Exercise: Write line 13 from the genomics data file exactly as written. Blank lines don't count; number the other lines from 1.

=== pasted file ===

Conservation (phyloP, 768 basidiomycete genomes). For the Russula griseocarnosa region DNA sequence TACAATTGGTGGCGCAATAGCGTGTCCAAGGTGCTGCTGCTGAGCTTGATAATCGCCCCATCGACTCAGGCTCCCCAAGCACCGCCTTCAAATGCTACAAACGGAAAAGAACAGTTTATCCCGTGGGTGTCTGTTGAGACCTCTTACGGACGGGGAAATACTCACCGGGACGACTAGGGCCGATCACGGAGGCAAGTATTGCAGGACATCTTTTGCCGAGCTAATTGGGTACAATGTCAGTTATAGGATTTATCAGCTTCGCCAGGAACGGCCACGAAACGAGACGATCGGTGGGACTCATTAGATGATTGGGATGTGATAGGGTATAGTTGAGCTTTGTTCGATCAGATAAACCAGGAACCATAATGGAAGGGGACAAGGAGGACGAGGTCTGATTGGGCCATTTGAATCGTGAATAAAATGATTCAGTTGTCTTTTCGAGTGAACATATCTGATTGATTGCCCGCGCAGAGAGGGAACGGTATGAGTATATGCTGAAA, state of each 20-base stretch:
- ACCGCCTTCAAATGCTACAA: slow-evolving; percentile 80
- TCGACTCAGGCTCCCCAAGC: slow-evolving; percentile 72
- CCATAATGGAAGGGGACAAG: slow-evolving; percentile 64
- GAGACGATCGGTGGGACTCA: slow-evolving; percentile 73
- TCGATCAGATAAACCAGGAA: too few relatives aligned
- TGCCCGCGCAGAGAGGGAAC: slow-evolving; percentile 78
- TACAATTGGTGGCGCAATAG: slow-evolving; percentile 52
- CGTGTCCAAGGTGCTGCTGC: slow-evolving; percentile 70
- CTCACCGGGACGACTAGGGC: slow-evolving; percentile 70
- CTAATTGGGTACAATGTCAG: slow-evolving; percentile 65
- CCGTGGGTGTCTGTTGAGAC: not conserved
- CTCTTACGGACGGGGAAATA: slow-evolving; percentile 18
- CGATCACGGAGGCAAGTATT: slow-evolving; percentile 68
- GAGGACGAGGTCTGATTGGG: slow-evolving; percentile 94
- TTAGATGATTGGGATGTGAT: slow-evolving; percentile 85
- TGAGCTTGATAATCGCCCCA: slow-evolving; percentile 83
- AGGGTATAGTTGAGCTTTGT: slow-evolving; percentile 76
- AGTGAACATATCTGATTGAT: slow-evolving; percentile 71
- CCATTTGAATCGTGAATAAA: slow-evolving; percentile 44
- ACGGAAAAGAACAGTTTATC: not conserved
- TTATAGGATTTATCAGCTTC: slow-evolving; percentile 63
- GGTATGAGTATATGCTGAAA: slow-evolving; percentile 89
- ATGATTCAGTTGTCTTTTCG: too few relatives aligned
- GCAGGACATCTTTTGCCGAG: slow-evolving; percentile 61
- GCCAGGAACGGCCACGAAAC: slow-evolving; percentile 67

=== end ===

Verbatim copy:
- CTCTTACGGACGGGGAAATA: slow-evolving; percentile 18